• Expands our commitment to efficient renewable energy and green jobs
  • Invest $100 billion to increase access to reliable, high-speed internet

Affordable Health Care

  • Maintains critical coverage gains under Affordable Care Act
  • Lowers costs of prescription drugs
  • Allows states to transition to single-payer health care systems
  • Expands access to mental health care and treatments for opioid and heroin addiction
  • Repeals excise tax on high-priced healthcare plans for workers and replaces with public option

Fair Tax System for Working Families

  • Ends corporate tax break for offshoring American jobs and profits
  • Stops companies from renouncing their American citizenship to dodge U.S. taxes
  • Closes wasteful corporate tax loopholes that cost billions of dollars
  • Taxes Wall Street to fund Main Street
  • Ensures profits from investments are finally taxed at the same rate as income taxes
  • Raises revenue from the wealthiest few who can afford to pay more
  • Expands the Earned Income Tax Credit and the Child Care Credit

Justice and Fair Elections

  • Ensures the justice system is fair and effective for all Americans by increasing funding for voter protection and legal assistance programs
  • Rebuilds trust in the justice system by developing community oriented policing reforms
  • Protects American election systems from any interference and increases protections for voting rights by strengthening key election reforms
  • Funds public financing of campaigns to curb special interest influence in politics
  • Supports policies and initiatives to significantly reduce gun violence

Educational Opportunities for Every Student

  • Delivers on the promise of lifting working families up by investing $1 trillion in effective early learning opportunities and for a child care for all program
  • Makes debt free college a reality for all students
  • Greater investments in K-12 education
  • Increases computer science opportunities for all students
  • Allows refinancing of student loans
  • Fully funds IDEA and provides Pre-K for all

Pathways Out of Poverty and Empowering the Middle Class

  • Supports a minimum wage increase and collective bargaining rights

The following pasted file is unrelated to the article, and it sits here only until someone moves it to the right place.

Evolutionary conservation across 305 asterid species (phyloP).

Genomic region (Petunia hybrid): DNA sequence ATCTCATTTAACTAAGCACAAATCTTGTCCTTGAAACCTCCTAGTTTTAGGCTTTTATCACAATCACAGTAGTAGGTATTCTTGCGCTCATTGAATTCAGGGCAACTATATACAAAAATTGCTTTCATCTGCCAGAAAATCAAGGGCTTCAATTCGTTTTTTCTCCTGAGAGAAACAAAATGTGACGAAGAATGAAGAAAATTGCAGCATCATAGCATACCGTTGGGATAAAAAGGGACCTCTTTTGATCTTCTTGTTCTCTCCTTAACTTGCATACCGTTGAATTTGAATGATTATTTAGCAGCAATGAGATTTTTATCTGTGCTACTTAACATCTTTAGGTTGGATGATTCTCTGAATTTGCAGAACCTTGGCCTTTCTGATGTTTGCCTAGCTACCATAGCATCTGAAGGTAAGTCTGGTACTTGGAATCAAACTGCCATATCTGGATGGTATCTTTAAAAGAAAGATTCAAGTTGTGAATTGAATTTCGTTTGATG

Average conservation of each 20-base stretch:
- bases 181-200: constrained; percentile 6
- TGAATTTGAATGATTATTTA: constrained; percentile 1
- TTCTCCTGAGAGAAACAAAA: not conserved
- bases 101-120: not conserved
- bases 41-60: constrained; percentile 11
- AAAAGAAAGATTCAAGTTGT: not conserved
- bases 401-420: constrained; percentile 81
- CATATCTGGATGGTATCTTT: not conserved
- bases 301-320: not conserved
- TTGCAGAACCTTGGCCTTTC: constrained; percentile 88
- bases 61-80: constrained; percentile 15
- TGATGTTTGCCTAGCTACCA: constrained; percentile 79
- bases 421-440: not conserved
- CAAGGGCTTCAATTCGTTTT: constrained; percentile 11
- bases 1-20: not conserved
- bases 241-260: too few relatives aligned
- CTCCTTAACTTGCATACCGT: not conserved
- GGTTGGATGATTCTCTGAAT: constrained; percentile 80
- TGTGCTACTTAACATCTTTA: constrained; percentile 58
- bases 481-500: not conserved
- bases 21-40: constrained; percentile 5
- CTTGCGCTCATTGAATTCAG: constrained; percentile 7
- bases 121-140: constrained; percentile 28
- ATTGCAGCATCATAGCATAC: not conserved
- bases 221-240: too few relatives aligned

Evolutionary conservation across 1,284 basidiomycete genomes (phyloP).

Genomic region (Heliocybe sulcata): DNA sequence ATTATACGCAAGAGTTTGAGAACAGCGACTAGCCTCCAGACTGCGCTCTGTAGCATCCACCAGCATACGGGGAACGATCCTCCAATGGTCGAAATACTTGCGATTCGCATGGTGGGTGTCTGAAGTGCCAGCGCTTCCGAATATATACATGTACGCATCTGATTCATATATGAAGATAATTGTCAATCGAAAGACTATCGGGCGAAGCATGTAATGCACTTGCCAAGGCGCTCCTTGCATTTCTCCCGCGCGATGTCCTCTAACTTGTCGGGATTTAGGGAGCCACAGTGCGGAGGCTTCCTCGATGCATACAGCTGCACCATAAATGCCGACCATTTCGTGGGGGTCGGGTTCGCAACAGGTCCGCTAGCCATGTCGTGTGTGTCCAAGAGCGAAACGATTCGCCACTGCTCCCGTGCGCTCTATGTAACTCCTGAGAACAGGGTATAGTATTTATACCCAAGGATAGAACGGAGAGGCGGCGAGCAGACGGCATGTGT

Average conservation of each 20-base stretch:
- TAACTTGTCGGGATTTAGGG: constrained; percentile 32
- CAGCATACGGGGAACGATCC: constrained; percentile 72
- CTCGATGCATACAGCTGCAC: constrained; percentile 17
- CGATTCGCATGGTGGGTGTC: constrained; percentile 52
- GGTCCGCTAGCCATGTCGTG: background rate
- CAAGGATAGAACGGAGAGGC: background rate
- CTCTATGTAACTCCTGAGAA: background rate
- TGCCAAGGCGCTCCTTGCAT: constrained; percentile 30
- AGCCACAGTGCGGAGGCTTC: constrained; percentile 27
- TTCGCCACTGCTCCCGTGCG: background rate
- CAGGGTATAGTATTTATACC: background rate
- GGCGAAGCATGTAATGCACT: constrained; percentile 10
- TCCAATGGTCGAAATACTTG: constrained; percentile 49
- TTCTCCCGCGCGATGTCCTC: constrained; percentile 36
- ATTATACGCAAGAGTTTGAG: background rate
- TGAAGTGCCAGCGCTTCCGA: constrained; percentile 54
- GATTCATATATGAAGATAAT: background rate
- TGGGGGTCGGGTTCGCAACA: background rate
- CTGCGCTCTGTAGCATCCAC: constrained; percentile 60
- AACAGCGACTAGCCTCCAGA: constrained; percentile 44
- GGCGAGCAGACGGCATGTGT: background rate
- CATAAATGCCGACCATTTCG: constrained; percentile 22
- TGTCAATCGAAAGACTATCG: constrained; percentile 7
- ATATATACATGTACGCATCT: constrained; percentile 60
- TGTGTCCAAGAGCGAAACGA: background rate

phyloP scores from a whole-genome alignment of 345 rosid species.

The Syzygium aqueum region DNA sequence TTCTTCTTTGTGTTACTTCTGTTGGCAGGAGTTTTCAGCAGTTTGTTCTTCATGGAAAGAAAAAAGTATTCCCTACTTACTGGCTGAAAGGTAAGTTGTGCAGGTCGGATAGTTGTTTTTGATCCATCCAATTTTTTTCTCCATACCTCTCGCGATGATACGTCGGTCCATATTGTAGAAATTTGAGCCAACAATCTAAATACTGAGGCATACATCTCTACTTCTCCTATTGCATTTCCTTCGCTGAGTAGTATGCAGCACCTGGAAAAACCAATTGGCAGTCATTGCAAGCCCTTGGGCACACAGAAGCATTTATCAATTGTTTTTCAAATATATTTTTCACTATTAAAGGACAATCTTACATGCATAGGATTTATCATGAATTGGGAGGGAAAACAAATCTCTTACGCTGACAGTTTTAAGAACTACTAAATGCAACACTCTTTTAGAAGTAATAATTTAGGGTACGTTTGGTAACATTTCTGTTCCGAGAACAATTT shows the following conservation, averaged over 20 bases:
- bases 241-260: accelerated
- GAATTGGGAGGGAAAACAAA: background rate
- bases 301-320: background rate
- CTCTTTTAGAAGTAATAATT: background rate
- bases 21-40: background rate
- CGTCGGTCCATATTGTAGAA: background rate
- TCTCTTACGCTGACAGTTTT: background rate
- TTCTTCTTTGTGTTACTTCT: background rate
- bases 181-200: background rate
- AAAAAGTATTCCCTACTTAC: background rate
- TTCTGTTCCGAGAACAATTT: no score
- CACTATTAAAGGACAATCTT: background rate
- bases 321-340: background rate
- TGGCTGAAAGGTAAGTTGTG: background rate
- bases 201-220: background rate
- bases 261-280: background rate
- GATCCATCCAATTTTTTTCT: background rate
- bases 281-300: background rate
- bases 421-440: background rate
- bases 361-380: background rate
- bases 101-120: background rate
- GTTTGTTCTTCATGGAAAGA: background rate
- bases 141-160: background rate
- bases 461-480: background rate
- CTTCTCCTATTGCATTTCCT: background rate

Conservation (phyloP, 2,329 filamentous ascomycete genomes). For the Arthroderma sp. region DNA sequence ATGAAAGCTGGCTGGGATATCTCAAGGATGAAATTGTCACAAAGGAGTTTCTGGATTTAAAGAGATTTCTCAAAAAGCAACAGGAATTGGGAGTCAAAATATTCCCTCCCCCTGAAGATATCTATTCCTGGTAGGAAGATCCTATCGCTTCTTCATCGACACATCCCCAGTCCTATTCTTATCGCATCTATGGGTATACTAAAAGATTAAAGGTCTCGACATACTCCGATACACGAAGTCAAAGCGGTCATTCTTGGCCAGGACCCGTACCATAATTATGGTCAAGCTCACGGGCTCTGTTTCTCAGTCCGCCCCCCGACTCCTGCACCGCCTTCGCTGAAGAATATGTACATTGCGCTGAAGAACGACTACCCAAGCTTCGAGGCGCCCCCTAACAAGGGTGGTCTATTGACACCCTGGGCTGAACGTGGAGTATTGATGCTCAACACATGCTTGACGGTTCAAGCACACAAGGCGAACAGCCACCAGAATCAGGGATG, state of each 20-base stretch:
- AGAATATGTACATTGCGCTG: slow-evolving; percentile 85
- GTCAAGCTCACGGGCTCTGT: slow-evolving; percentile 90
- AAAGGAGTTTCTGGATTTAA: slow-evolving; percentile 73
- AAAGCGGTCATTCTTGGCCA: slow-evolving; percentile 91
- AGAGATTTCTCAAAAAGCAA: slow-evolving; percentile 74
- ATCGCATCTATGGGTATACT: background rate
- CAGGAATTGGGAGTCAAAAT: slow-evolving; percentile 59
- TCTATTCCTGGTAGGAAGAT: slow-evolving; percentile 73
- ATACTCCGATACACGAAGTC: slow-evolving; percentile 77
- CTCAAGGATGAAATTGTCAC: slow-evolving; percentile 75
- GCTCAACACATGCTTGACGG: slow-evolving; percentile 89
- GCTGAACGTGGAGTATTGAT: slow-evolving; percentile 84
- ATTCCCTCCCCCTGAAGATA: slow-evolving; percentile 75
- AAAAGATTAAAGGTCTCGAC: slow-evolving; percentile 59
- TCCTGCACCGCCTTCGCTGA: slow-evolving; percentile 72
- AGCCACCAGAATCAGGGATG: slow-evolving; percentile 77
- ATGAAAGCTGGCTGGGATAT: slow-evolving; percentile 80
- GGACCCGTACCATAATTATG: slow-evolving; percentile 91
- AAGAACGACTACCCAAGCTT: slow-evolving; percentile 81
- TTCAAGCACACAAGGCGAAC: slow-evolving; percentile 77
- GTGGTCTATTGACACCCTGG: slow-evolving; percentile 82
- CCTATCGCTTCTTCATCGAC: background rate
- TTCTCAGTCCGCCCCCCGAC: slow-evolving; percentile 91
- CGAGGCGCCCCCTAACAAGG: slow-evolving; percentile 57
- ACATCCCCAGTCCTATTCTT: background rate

• Provides a plan to reduce poverty by half in ten years
  • Increases discretionary funding to invest in women, communities of color and their families
  • Provides an increase in Trade Adjustment Assistance for workers
  • Strengthens the Small Business Administration’s ability to provide support to America’s small business owners
  • Addresses the pay equity gap

Comprehensive and Just Immigration Reform

  • Implements comprehensive immigration reform, including a pathway to citizenship
  • Prohibits funding for construction of any border wall and any immigration policies which seek to ban people from entering the U.S. because of their religion
  • Supports continued funding to sanctuary cities

Access to Housing

  • Fully funds programs to make housing affordable and accessible for all Americans
  • Invests $12.8 billion to end family homelessness

Protecting our Environment

  • Closes tax loopholes and ends subsidies provided to oil, gas and coal companies
  • Identifies a price on corporate carbon pollution
  • Invests in clean, renewable, and efficient energy and green manufacturing

Protecting Our Veterans

  • Eliminates veterans’ homelessness
  • Increases access to mental health care for all veteran and service members
  • Invests in job training opportunities for transitioning service members and veterans

Sustainable Defense: Promoting Peace And Security

  • Modernizes our defense system to create sustainable baseline defense spending
  • Ends emergency funding for Overseas Contingency Operations
  • Increases funding for diplomacy and strategic humanitarian aid
  • Adds robust funding for refugee resettlement programs